What’s a Data Fabric?
A data fabric is a data architecture, management practices, and policies to deliver a set of data services that span all these domains and endpoints. Data fabrics provide that framework. They essentially serve as both the translator and the plumbing for data in all its forms, wherever it sits and wherever it needs to go, regardless of whether the data consumer is a human or machine.
Data fabrics aren’t brand new, but they are suddenly getting a lot of attention in IT these days as companies move to multi-cloud and the edge. That’s because organizations desperately need a framework to manage it – to move it, secure it, prepare it, govern it, and integrate it into IT systems.
Data fabrics got their start back in the mid-2000s when computing started to spread from data centers into the cloud. They became more popular as organizations embraced hybrid clouds, and today data fabrics are helping to reduce complexities involving data streams moving to and from the network’s edge. But the goal posts have moved, the network’s edge is now the IoT, collectively labeled “the edge.”
What’s different is where the data will emanate from and how fluid it will be. In other words, mobile and IoT – the edge – will drive data creation. Further, the processing and analysis will happen at various points from on device, at the gateways, and across the cloud. Perhaps a better term would be Fluid Distributed Data instead of Big Data?
Regardless, more data ultimately translates to more viable business opportunities – particularly given that this new data is generated at the point of action from humans and machines. To take full advantage of the growing amounts of data available to them, enterprises need a way to manage it more efficiently across platforms, from the edge to the cloud and back. They need to process, store and optimize different types of data that’s coming from different sources with different levels of cleanliness and validity so they can connect it to internal applications and apply business process logic, increasingly aided by artificial intelligence and machine learning models.
It’s a big challenge. One solution enterprises are pursuing now is the adoption of a data fabric. And, as data volumes continue to grow at the network’s edge, that solution will evolve further into what will more commonly be referred to as an edge data fabric.
How data fabric applies to the edge
Edge computing provides a unique set of challenges for data being generated and processed outside the network core. The devices themselves operating at the edge are getting more complex. Smart devices like networked PLCs manage solenoids that, in turn, control process flows in a chemical plant, pressure sensors that determine the weight and active RFID tags to determine the location of a cargo container. The vast majority of the processing used to take place in the data center, but that has shifted to the point where a larger portion of the processing takes place in the cloud. In both cases, the processing happens on one side of a gateway. The data center was fixed, not virtual, but the cloud is fluid. If you consider the definition of cloud, you can see why a data fabric would be needed in it. Cloud is about fluidity and removing locality, but, like the data center, it’s about processing data associated with applications. We may not care where the Salesforce cloud or Oracle cloud or any other cloud is actually located but we do care that my data must transit between various clouds and persist in each of them for use in different operations.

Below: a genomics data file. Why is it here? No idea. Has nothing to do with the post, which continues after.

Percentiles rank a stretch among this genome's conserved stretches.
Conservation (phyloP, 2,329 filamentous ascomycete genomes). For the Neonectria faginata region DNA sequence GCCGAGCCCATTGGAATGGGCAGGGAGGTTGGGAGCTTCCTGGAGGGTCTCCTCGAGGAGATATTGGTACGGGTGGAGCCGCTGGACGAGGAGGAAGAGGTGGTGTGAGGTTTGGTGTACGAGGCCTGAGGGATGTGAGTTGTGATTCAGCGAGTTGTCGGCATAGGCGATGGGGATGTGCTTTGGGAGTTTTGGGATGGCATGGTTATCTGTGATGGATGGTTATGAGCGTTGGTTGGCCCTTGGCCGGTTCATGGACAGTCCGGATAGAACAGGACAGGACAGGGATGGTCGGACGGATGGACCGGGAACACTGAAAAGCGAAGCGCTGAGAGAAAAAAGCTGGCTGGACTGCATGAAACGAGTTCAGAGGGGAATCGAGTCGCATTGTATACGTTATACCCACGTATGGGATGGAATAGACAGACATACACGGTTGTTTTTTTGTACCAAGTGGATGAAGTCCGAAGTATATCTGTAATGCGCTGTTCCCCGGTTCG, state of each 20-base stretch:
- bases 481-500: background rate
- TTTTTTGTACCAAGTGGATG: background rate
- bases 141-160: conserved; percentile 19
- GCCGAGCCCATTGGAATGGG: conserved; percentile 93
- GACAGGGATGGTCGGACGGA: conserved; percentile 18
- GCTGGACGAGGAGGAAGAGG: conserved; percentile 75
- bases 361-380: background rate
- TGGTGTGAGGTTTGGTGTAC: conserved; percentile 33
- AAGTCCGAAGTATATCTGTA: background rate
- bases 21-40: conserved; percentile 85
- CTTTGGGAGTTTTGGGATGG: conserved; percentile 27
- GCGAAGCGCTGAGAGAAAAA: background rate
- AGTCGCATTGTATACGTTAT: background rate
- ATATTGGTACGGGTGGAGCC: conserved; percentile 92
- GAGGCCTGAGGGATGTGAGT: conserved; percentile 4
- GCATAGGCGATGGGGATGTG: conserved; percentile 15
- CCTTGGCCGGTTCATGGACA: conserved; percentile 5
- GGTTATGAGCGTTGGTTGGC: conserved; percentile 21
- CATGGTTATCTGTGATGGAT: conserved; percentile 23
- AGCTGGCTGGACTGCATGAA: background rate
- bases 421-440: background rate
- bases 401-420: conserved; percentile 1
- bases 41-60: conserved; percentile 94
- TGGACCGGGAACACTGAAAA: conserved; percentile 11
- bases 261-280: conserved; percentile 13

Because of all that complexity, organizations have to determine which pieces of the processing are done at which level. There’s an application for each, and for each application there’s a manipulation. And for each manipulation, there’s processing of data and memory management.
The point of a data fabric is to handle all the complexity. Spark, for example, would be a key element of a data fabric in the cloud, as it quickly has become the easiest way to support streaming data between various cloud platforms from different vendors. The edge is quickly becoming a new cloud, leveraging the same cloud technologies and standards in combination with new, edge-specific networks such as 5G and WLAN 6. And, like the core cloud, there are richer, more intelligent applications running on each device, on gateways, and at what would have been the equivalent of data center running in a coat closet on the factory floor, in an airplane, on a cargo ship and so forth. It stands to reason you will need an analogous edge data fabric to the one that is solidifying in the core cloud.
Edge data fabric’s common elements
To handle the growing number of data requirements edge devices pose, an edge data fabric has to perform several important functions. It has to be able to:
- Access to many different interfaces: http, mttp, radio networks, manufacturing networks
- Run on multiple operating environments: Most importantly POSIX compliant
- Work with key protocols and APIs: Including more recent ones with REST API
- Provide JDBC/ODBC database connectivity: For legacy applications and a quick and dirty connection between databases
- Handle streaming data: Through standards such as Spark and Kafka
Data fabric is not a single product, platform, or set of services and neither is Edge Data Fabric. Edge Data Fabric is an extension of Data Fabric but, given the differences in resources and requirements at the edge, sufficient change to what is necessary to manage Edge data is required. In the next blog we’ll discuss why Edge Data Fabric matters and why now.